There is a lot of expectation in Venezuela around the national dialogue table between government and opposition, officially installed a week ago (13th) in Mexico. The first round of negotiations will take place between the 3rd and 6th of September, being mediated by Norway and the Mexican government, with Russia and the Netherlands as observers. Other countries may be accredited in the process in the future.
THE debate agenda it includes seven points, including the recognition of the country’s institutions, the end of violence and the guarantee of political rights for all. But the government’s biggest political aspiration is an end to economic sanctions. The state-owned Petroleos de Venezuela (Pdvsa) alone, for example, lost $57.1 billion in the last six years of the economic blockade. The opposition, on the other hand, continues to demand general elections and an electoral timetable.
“The fact that the memorandum of understanding was signed without acknowledging the figure of the interim government seems to me to say a lot. But not surprising. There is a progressive recognition of the difficulty of continuing to sustain this strategy, both internationally and domestically”, points out political scientist John Magdaleno.
Other national dialogue tables had already taken place in 2019 and 2020 in Venezuela, which led to real changes, such as the reform of electoral power. The difference is that parties that made up the parallel government of the self-proclaimed Juan Guaidó now sit down to dialogue.
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“It is a structure that was created by the entire US establishment and dismantling it requires political, military and pressure machinery, something that is not easy, but it is the first time that a step forward has been taken”, analyzes the researcher from the Samuel Institute Robinson, Gustavo Borges.
Shortly after the installation, foreign policy representatives from the United States, Canada and the European Union issued a joint statement expressing “a willingness to review sanctions policies if the regime makes significant progress in the announced negotiations”.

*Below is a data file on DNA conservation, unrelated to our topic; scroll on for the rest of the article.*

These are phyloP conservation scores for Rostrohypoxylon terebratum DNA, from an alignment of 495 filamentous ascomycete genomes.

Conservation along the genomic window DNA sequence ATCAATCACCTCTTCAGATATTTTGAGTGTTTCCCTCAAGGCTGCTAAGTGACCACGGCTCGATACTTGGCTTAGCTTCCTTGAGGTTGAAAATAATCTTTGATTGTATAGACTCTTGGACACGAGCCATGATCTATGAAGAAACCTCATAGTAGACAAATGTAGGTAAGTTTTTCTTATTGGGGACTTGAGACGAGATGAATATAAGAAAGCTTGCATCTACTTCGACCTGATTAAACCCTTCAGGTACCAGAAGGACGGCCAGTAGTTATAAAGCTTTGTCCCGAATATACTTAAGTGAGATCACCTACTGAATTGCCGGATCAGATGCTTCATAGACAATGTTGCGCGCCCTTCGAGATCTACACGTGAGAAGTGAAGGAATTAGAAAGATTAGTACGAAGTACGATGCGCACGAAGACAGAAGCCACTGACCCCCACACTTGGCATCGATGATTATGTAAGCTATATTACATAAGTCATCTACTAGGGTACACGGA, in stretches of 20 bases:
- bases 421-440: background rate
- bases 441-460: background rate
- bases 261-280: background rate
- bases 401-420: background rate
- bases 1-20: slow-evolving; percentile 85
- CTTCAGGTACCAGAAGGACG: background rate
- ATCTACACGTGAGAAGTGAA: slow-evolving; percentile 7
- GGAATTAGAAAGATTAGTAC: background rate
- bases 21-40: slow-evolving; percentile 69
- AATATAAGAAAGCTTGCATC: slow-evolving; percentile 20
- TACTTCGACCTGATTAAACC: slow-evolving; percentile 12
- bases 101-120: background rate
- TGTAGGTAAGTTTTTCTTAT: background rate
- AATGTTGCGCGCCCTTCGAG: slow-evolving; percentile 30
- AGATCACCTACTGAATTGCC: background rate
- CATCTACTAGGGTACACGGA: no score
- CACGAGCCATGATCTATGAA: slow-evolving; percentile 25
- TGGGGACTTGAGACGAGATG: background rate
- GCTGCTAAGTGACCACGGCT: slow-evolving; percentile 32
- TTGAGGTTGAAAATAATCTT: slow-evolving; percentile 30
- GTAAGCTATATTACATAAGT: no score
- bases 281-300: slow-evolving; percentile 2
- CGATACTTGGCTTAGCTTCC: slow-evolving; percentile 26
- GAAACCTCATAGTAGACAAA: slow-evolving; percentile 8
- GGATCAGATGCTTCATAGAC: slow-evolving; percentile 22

“What motivates the United States? We can analyze that it doesn’t only refer to the economic aspect, since they managed to survive without Venezuelan oil. But there may be other reasons that motivate this. The US is experiencing a crisis of global credibility”, argues Borges.
The opposition created a unitary platform to designate its representatives: Carlos Vecchio, appointed as Juan Guaidó’s ambassador to the United States; former deputies Tomas Guanipa, Luis Aquiles Moreno and Emílio Rondón Hernández; the former mayor of the municipality of Baruta, Gerardo Blyde; Mariela Magallanes, ambassador of Guaidó in Italy; and Roberto Enríquez, president of the Copei party.
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“Various sectors of the opposition agree that it is necessary to reactivate social and political mobilization within the country, which was the task abandoned in the last four years, when sectors focused on creating an external threat to the political regime. The creation of this external threat neglected the configuration and strengthening of a source of internal pressure”, comments professor at the Central University of Venezuela, John Magdaleno.